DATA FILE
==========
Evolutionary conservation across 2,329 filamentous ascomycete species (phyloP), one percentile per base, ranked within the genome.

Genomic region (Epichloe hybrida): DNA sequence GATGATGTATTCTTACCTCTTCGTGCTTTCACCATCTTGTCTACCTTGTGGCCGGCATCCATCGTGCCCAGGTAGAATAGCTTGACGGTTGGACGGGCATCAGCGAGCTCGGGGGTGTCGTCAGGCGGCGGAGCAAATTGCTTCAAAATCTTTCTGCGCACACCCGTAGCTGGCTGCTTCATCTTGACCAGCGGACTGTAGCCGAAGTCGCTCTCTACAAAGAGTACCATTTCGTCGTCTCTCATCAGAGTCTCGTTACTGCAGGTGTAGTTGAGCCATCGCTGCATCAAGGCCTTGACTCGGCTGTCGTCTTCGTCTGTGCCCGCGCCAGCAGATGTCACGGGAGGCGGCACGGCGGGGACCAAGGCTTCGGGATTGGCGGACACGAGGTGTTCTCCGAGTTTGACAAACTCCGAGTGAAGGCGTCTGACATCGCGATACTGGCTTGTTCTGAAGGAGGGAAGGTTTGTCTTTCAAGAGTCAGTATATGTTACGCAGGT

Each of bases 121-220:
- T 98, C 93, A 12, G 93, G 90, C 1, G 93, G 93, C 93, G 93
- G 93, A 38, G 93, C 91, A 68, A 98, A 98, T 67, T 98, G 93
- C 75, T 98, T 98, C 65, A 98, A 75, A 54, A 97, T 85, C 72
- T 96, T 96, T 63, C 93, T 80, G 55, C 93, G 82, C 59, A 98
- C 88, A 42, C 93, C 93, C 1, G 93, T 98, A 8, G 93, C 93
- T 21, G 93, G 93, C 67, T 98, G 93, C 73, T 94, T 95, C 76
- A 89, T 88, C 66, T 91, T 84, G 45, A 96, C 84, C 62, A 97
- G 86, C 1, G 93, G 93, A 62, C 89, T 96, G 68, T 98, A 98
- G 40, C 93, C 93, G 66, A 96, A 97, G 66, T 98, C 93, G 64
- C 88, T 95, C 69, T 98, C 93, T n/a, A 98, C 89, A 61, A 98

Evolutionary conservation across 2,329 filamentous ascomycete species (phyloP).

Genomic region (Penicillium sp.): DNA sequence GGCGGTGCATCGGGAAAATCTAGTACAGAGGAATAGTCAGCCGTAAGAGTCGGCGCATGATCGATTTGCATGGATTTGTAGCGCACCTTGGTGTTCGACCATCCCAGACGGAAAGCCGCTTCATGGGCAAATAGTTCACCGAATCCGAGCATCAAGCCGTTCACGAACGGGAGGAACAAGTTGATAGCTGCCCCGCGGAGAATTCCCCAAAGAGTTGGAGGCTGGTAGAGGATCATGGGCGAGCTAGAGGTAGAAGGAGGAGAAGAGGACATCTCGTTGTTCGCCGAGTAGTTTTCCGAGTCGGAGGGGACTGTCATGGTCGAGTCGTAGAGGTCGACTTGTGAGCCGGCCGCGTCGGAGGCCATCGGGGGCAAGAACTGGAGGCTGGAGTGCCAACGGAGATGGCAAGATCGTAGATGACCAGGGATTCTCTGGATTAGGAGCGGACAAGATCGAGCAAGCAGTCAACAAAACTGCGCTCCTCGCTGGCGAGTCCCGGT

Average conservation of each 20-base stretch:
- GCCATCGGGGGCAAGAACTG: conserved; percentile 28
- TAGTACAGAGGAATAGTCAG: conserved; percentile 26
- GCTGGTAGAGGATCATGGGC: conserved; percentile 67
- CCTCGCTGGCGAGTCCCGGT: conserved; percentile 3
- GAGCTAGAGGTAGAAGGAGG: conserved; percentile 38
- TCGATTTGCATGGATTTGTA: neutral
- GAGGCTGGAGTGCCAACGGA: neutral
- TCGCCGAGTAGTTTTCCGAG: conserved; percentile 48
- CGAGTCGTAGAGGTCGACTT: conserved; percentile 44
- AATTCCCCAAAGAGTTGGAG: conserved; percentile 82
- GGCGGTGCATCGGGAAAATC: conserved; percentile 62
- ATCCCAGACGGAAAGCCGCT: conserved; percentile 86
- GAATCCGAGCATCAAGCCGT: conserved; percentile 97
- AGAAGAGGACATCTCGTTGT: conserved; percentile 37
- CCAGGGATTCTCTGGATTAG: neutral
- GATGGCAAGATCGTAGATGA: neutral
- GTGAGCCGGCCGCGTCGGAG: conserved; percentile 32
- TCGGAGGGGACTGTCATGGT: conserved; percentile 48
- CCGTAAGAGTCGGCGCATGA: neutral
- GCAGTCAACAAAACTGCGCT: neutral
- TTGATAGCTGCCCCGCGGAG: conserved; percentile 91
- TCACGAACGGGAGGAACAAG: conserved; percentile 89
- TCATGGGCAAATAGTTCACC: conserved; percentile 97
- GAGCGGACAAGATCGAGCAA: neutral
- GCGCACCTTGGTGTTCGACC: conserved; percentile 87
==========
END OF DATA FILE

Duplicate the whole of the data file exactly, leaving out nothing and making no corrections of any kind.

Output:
Evolutionary conservation across 2,329 filamentous ascomycete species (phyloP), one percentile per base, ranked within the genome.

Genomic region (Epichloe hybrida): DNA sequence GATGATGTATTCTTACCTCTTCGTGCTTTCACCATCTTGTCTACCTTGTGGCCGGCATCCATCGTGCCCAGGTAGAATAGCTTGACGGTTGGACGGGCATCAGCGAGCTCGGGGGTGTCGTCAGGCGGCGGAGCAAATTGCTTCAAAATCTTTCTGCGCACACCCGTAGCTGGCTGCTTCATCTTGACCAGCGGACTGTAGCCGAAGTCGCTCTCTACAAAGAGTACCATTTCGTCGTCTCTCATCAGAGTCTCGTTACTGCAGGTGTAGTTGAGCCATCGCTGCATCAAGGCCTTGACTCGGCTGTCGTCTTCGTCTGTGCCCGCGCCAGCAGATGTCACGGGAGGCGGCACGGCGGGGACCAAGGCTTCGGGATTGGCGGACACGAGGTGTTCTCCGAGTTTGACAAACTCCGAGTGAAGGCGTCTGACATCGCGATACTGGCTTGTTCTGAAGGAGGGAAGGTTTGTCTTTCAAGAGTCAGTATATGTTACGCAGGT

Each of bases 121-220:
- T 98, C 93, A 12, G 93, G 90, C 1, G 93, G 93, C 93, G 93
- G 93, A 38, G 93, C 91, A 68, A 98, A 98, T 67, T 98, G 93
- C 75, T 98, T 98, C 65, A 98, A 75, A 54, A 97, T 85, C 72
- T 96, T 96, T 63, C 93, T 80, G 55, C 93, G 82, C 59, A 98
- C 88, A 42, C 93, C 93, C 1, G 93, T 98, A 8, G 93, C 93
- T 21, G 93, G 93, C 67, T 98, G 93, C 73, T 94, T 95, C 76
- A 89, T 88, C 66, T 91, T 84, G 45, A 96, C 84, C 62, A 97
- G 86, C 1, G 93, G 93, A 62, C 89, T 96, G 68, T 98, A 98
- G 40, C 93, C 93, G 66, A 96, A 97, G 66, T 98, C 93, G 64
- C 88, T 95, C 69, T 98, C 93, T n/a, A 98, C 89, A 61, A 98

Evolutionary conservation across 2,329 filamentous ascomycete species (phyloP).

Genomic region (Penicillium sp.): DNA sequence GGCGGTGCATCGGGAAAATCTAGTACAGAGGAATAGTCAGCCGTAAGAGTCGGCGCATGATCGATTTGCATGGATTTGTAGCGCACCTTGGTGTTCGACCATCCCAGACGGAAAGCCGCTTCATGGGCAAATAGTTCACCGAATCCGAGCATCAAGCCGTTCACGAACGGGAGGAACAAGTTGATAGCTGCCCCGCGGAGAATTCCCCAAAGAGTTGGAGGCTGGTAGAGGATCATGGGCGAGCTAGAGGTAGAAGGAGGAGAAGAGGACATCTCGTTGTTCGCCGAGTAGTTTTCCGAGTCGGAGGGGACTGTCATGGTCGAGTCGTAGAGGTCGACTTGTGAGCCGGCCGCGTCGGAGGCCATCGGGGGCAAGAACTGGAGGCTGGAGTGCCAACGGAGATGGCAAGATCGTAGATGACCAGGGATTCTCTGGATTAGGAGCGGACAAGATCGAGCAAGCAGTCAACAAAACTGCGCTCCTCGCTGGCGAGTCCCGGT

Average conservation of each 20-base stretch:
- GCCATCGGGGGCAAGAACTG: conserved; percentile 28
- TAGTACAGAGGAATAGTCAG: conserved; percentile 26
- GCTGGTAGAGGATCATGGGC: conserved; percentile 67
- CCTCGCTGGCGAGTCCCGGT: conserved; percentile 3
- GAGCTAGAGGTAGAAGGAGG: conserved; percentile 38
- TCGATTTGCATGGATTTGTA: neutral
- GAGGCTGGAGTGCCAACGGA: neutral
- TCGCCGAGTAGTTTTCCGAG: conserved; percentile 48
- CGAGTCGTAGAGGTCGACTT: conserved; percentile 44
- AATTCCCCAAAGAGTTGGAG: conserved; percentile 82
- GGCGGTGCATCGGGAAAATC: conserved; percentile 62
- ATCCCAGACGGAAAGCCGCT: conserved; percentile 86
- GAATCCGAGCATCAAGCCGT: conserved; percentile 97
- AGAAGAGGACATCTCGTTGT: conserved; percentile 37
- CCAGGGATTCTCTGGATTAG: neutral
- GATGGCAAGATCGTAGATGA: neutral
- GTGAGCCGGCCGCGTCGGAG: conserved; percentile 32
- TCGGAGGGGACTGTCATGGT: conserved; percentile 48
- CCGTAAGAGTCGGCGCATGA: neutral
- GCAGTCAACAAAACTGCGCT: neutral
- TTGATAGCTGCCCCGCGGAG: conserved; percentile 91
- TCACGAACGGGAGGAACAAG: conserved; percentile 89
- TCATGGGCAAATAGTTCACC: conserved; percentile 97
- GAGCGGACAAGATCGAGCAA: neutral
- GCGCACCTTGGTGTTCGACC: conserved; percentile 87